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Round trips of 200 miles 'too much to ask of people in crisis', says Caithness mental health group

By Alan Hendry

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Steven Szyfelbain, of No More Lost Souls, says distance is a major concern for people in Caithness who need specialist care. Picture: Alan Hendry
Steven Szyfelbain, of No More Lost Souls, says distance is a major concern for people in Caithness who need specialist care. Picture: Alan Hendry

A Caithness campaign group has insisted it is unacceptable to expect people in crisis to undertake 200-mile round trips for mental health appointments that may last less than half an hour.

No More Lost Souls echoed the view of Labour candidate Rhoda Grant, who this week voiced concern over continuing "gaps in the service" for adult mental health provision in the county.

The group wants a safe and secure psychiatric facility to be created in Caithness so that people in need of help don't have to make the journey to Inverness.

Its chairman, Steven Szyfelbain, said: "Rhoda Grant is absolutely correct – there are far too many gaps.

"We've heard from a broad spectrum of the population in Caithness regarding the difficulties they face, and paramount among their concerns is the vast distance we're often expected to travel to receive specialist care in Inverness."

Mrs Grant, Scottish Labour’s lead candidate on the regional list for the Highlands and Islands, underlined the need for people in Caithness to see professionals face-to-face and close to home rather than have to travel to the Highland capital.

She is trying to schedule a meeting with local organisations and NHS Highland.

No More Lost Souls has claimed that mental health is a bigger problem in Caithness than Covid-19, based on the number of suicides in the area. Mr Szyfelbain, who formed the group last summer, says he understands there have been 12 suicides in Caithness since the first lockdown began in 2020.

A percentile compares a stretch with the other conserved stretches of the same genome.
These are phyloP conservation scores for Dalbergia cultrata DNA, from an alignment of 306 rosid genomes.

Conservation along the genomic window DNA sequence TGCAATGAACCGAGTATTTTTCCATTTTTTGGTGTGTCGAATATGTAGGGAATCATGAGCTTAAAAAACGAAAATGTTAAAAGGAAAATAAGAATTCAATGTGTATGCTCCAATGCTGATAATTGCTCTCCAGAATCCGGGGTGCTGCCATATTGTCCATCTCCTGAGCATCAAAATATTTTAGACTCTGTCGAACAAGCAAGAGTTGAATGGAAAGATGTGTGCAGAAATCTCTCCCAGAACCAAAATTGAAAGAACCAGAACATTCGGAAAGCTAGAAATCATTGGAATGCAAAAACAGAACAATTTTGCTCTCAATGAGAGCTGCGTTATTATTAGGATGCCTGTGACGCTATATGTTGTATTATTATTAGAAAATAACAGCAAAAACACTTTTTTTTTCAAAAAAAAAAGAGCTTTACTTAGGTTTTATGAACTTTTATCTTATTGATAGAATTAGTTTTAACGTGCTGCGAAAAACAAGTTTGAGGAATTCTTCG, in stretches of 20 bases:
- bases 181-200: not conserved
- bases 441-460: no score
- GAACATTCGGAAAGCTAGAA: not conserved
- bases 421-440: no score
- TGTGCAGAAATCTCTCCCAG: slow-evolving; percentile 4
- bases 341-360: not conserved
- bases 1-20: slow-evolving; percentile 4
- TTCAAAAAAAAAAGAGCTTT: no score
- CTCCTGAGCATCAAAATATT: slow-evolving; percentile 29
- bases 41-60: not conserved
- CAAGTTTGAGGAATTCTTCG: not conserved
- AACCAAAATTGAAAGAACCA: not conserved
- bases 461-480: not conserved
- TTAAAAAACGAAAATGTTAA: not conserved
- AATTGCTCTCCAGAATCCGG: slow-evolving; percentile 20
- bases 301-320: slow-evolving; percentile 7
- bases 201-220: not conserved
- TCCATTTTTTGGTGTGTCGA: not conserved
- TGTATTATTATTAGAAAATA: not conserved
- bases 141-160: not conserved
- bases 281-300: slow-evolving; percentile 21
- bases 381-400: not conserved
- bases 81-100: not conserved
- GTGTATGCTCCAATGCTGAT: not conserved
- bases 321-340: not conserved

"If that alone doesn't highlight the severity of the crisis here then I honestly don't know what will," he said. "For those in crisis it's too much to ask of them to endure a 200-mile round journey for appointments that often last less than half an hour.

"It's not just the physical and emotional distress, it's the logistics as patient transport isn't often available to support the journey so a person is expected to make their own way at their own expense, which is rarely if ever reimbursed by the NHS unless you are in receipt of some form of state benefit, and even then it barely covers costs."

A pilot project called Caithness Cares has been set up with Scottish Government funding to tackle the mental health crisis as well as addiction issues. Highland Council, NHS Highland, Police Scotland and other groups are involved in the initiative to promote mental health and wellbeing in young people.

Mrs Grant said that, while the funding was very welcome, "this is only for children and young people aged from five to 24, or 26 if they have been in care”.

Mr Szyfelbain explained that No More Lost Souls is involved in Caithness Cares "in an advisory capacity". He went on: "It is actively targeting the age groups five to 26 but, as Mrs Grant notes, this is excluding a vast amount of the population here who face struggles with their mental health.

"We applaud the efforts of the project co-ordinators, but in realistic terms there needs to be an approach that encompasses all those in need which is then tailored to the specific needs and requirements of the individual.